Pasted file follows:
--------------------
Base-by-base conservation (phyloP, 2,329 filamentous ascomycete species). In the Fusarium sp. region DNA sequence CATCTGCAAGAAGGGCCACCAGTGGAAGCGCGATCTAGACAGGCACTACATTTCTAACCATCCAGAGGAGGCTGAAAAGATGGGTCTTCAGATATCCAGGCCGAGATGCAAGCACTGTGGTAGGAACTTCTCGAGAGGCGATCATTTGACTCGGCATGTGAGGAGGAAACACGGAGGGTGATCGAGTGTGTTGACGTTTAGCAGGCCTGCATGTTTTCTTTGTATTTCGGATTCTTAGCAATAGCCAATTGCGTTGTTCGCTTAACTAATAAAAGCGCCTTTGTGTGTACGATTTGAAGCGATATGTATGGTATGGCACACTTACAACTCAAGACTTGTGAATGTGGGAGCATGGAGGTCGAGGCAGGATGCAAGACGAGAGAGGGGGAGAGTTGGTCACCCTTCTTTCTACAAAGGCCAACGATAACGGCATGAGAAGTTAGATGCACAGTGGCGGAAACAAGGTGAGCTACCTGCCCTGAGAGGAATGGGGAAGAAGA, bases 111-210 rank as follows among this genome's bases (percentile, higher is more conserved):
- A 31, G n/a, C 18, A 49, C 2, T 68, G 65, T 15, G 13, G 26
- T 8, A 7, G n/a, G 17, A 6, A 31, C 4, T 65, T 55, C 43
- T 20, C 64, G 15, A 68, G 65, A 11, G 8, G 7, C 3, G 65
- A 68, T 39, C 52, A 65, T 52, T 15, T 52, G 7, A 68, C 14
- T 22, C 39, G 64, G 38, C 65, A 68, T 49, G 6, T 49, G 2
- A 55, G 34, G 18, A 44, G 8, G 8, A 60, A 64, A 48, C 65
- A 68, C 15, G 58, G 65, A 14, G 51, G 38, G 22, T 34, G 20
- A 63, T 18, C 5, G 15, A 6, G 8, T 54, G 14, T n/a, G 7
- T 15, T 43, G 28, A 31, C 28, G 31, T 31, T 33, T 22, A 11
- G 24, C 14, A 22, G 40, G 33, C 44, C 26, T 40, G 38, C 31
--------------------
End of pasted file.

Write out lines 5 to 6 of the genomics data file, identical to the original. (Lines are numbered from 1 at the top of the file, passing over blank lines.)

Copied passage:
- A 68, T 39, C 52, A 65, T 52, T 15, T 52, G 7, A 68, C 14
- T 22, C 39, G 64, G 38, C 65, A 68, T 49, G 6, T 49, G 2